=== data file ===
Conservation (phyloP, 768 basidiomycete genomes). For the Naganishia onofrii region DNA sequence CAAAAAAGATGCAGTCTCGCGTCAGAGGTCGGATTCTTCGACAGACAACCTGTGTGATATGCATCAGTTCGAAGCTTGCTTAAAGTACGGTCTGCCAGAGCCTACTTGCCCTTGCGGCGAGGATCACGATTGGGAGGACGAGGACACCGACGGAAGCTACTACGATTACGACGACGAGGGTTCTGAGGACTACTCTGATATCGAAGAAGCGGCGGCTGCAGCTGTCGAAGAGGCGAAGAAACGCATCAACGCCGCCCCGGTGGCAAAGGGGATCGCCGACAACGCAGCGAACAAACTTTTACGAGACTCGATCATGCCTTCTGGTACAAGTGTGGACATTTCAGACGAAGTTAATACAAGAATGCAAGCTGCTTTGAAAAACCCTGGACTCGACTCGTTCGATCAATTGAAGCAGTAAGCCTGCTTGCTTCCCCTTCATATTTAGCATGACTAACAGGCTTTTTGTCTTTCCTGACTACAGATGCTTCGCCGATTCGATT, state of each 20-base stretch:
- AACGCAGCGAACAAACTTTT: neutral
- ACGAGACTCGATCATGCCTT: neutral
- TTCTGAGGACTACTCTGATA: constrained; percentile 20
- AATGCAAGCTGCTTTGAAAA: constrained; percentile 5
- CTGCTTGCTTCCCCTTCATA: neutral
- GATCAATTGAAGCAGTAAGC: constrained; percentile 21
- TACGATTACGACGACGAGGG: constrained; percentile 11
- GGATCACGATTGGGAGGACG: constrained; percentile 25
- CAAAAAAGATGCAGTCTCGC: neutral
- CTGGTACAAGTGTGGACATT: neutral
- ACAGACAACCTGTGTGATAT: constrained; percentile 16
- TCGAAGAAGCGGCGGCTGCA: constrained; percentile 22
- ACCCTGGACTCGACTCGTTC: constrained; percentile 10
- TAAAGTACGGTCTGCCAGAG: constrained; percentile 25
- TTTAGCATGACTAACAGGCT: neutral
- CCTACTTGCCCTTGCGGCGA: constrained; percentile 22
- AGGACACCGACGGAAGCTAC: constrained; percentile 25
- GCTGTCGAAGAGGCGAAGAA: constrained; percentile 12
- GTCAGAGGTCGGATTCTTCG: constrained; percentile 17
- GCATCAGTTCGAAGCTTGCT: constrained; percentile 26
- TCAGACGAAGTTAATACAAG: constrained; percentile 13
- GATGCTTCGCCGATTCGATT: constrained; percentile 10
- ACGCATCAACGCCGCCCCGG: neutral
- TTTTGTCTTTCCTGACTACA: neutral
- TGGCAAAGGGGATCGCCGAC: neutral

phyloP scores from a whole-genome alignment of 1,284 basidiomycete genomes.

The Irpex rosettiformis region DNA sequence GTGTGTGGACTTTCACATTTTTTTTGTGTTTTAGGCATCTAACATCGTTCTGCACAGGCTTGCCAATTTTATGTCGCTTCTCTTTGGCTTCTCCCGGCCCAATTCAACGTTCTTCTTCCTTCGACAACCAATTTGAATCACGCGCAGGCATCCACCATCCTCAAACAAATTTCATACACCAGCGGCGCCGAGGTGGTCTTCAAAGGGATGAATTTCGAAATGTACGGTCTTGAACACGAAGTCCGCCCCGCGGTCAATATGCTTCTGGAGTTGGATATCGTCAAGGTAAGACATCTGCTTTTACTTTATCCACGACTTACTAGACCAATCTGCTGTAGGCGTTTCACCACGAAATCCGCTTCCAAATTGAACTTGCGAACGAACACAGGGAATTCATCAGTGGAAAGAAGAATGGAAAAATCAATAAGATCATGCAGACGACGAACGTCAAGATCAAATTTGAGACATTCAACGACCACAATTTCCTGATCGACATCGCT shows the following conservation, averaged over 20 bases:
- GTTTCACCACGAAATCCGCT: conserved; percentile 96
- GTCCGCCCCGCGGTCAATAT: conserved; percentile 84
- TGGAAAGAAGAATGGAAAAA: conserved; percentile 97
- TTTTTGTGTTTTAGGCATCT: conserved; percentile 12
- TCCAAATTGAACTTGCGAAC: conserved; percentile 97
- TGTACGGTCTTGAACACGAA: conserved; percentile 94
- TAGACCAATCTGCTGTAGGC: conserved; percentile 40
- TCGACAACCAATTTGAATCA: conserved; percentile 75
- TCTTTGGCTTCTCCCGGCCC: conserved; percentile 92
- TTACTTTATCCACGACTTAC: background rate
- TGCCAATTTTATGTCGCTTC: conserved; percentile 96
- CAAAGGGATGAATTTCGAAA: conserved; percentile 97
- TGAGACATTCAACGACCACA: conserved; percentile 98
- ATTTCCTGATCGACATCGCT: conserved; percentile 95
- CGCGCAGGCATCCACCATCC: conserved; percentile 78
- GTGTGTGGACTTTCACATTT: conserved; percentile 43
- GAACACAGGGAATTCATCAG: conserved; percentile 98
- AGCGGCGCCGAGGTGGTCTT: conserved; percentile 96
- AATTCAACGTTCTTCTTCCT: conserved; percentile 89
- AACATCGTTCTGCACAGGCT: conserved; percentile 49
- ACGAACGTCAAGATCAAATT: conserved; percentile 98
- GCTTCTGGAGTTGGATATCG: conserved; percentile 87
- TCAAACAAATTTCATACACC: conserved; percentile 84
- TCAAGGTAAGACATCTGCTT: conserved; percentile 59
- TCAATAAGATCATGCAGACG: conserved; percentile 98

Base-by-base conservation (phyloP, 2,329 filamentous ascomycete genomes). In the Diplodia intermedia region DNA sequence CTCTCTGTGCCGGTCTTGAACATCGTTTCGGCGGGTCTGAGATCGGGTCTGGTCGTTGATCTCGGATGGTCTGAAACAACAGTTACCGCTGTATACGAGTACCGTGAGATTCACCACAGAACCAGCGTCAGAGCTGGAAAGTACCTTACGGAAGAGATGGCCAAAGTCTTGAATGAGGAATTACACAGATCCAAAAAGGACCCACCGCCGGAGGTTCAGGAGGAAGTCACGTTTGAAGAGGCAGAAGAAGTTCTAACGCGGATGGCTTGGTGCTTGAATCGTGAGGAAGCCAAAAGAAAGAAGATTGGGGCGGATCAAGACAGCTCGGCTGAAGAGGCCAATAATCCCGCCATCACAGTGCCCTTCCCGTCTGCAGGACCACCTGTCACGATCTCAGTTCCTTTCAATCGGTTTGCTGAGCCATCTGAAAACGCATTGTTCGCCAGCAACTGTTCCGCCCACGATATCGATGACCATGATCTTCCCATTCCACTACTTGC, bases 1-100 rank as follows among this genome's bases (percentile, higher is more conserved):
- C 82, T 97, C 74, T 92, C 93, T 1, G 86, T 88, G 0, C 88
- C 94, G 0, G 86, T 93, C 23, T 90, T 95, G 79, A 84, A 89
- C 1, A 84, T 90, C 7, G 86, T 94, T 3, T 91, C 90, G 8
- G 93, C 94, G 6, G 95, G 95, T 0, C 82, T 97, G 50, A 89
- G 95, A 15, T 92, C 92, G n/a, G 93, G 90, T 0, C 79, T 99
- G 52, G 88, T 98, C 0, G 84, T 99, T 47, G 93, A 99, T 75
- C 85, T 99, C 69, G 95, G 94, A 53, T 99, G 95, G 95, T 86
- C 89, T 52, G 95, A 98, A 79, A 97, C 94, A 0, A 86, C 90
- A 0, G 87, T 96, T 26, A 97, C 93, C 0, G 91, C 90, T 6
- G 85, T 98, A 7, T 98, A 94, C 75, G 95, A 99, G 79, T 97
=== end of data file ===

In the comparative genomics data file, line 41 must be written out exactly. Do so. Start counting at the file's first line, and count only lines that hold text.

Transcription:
- TGAGACATTCAACGACCACA: conserved; percentile 98